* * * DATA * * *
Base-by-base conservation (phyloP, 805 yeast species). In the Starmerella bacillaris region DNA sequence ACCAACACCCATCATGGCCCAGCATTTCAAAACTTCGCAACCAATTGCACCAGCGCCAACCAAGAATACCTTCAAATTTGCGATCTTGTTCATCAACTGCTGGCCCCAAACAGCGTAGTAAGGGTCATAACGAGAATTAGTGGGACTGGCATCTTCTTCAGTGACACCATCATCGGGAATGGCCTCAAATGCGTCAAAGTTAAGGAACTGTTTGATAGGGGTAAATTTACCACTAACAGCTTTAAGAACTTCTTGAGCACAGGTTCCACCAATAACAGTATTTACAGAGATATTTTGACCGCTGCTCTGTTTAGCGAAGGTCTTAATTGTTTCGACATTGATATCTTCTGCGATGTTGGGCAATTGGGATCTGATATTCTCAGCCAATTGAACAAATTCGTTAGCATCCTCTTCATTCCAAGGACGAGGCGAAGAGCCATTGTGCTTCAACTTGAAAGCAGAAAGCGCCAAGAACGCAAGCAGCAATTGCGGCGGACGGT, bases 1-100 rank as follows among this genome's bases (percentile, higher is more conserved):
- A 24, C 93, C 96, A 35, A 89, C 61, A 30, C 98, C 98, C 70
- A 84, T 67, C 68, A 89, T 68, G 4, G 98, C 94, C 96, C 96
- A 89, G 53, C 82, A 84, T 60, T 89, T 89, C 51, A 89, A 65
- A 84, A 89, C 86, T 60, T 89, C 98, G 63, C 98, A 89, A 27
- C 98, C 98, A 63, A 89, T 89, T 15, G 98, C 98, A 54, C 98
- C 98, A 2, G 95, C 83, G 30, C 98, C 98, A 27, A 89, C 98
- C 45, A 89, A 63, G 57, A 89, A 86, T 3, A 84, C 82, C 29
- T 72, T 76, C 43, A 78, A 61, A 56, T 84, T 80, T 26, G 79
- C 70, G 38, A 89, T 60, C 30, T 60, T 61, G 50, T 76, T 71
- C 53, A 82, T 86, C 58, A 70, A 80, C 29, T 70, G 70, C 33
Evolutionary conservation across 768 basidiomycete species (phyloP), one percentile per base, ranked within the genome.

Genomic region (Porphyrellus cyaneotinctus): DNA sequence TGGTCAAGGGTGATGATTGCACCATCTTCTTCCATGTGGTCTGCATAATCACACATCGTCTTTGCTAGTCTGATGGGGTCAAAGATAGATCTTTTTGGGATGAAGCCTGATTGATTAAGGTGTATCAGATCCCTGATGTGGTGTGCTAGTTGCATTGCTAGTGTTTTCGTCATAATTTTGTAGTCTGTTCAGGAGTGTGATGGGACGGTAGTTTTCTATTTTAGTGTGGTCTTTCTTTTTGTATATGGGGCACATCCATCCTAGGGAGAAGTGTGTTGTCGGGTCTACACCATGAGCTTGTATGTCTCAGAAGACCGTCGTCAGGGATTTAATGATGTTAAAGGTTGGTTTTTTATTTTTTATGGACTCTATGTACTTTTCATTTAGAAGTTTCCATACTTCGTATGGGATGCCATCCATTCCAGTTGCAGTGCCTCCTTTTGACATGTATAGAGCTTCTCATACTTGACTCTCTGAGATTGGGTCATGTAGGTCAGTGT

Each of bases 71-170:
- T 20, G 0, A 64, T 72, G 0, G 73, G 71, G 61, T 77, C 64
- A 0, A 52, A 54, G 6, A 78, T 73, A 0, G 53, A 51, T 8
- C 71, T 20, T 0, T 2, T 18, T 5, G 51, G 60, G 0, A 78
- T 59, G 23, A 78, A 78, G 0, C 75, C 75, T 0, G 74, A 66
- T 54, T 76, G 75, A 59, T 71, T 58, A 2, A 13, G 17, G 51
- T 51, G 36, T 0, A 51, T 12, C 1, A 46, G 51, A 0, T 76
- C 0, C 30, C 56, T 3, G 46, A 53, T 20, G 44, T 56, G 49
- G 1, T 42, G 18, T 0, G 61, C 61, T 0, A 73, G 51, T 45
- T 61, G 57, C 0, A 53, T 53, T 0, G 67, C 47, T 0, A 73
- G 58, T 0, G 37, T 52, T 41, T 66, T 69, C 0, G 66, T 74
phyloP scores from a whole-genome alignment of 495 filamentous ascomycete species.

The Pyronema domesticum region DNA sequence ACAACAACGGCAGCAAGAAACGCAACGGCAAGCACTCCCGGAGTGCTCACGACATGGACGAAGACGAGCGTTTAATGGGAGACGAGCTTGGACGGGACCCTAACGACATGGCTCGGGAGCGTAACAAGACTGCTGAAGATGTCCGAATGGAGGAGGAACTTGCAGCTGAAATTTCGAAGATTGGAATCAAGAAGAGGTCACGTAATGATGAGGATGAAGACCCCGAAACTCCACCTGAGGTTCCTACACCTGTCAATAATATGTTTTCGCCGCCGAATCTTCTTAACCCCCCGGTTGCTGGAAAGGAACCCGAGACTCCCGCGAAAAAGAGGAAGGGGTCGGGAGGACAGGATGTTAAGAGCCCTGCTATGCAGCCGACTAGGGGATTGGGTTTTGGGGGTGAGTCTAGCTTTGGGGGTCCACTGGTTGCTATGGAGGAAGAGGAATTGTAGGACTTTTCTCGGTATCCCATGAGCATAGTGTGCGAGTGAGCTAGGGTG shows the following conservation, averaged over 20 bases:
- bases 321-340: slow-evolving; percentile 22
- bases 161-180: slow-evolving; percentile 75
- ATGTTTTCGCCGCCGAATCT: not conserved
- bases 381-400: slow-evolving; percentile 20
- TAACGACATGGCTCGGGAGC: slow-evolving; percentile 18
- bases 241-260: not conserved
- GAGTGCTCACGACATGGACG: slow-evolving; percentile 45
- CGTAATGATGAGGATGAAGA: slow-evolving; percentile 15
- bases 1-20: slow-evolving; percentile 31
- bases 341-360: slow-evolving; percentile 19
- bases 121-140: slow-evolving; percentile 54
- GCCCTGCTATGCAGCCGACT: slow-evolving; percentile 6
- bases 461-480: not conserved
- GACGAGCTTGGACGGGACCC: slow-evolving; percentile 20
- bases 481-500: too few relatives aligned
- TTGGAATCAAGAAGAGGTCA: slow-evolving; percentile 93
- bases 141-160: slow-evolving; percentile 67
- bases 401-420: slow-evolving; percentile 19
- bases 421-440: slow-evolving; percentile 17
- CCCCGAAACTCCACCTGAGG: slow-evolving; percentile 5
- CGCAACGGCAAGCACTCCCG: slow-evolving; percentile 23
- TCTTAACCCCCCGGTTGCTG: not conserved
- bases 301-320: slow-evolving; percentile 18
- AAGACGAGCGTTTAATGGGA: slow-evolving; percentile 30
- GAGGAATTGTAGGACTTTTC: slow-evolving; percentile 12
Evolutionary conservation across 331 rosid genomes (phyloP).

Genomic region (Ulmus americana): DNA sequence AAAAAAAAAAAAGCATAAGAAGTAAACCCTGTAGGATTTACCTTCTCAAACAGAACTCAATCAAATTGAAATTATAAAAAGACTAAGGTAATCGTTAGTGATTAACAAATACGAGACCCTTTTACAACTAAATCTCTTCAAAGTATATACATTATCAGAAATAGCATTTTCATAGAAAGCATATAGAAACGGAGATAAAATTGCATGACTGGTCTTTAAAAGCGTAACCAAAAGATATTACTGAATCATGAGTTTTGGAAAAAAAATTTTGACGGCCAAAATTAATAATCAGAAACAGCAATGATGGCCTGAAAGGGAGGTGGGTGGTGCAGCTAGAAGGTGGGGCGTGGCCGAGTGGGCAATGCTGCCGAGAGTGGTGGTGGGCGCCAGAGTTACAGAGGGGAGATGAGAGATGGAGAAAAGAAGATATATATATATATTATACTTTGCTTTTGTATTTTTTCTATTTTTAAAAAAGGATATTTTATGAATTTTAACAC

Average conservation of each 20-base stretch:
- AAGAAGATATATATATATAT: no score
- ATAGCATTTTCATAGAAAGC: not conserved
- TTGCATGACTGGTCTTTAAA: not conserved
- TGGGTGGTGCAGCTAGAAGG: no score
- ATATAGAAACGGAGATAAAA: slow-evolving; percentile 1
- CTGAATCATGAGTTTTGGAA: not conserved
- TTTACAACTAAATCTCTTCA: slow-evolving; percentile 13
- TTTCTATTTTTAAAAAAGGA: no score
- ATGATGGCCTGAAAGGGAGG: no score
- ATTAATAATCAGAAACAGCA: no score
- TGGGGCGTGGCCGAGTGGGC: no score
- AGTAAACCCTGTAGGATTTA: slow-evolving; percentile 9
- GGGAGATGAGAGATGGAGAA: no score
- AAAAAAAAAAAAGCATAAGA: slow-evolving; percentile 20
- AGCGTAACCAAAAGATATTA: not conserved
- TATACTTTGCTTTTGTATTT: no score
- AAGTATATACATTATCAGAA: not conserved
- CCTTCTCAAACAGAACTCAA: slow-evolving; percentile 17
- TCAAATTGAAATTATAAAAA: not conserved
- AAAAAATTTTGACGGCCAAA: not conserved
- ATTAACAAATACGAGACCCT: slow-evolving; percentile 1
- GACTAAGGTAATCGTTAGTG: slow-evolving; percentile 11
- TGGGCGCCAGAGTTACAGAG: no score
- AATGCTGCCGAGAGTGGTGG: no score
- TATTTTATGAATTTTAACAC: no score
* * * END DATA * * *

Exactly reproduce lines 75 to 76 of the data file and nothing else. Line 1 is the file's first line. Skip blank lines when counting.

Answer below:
- ATTAACAAATACGAGACCCT: slow-evolving; percentile 1
- GACTAAGGTAATCGTTAGTG: slow-evolving; percentile 11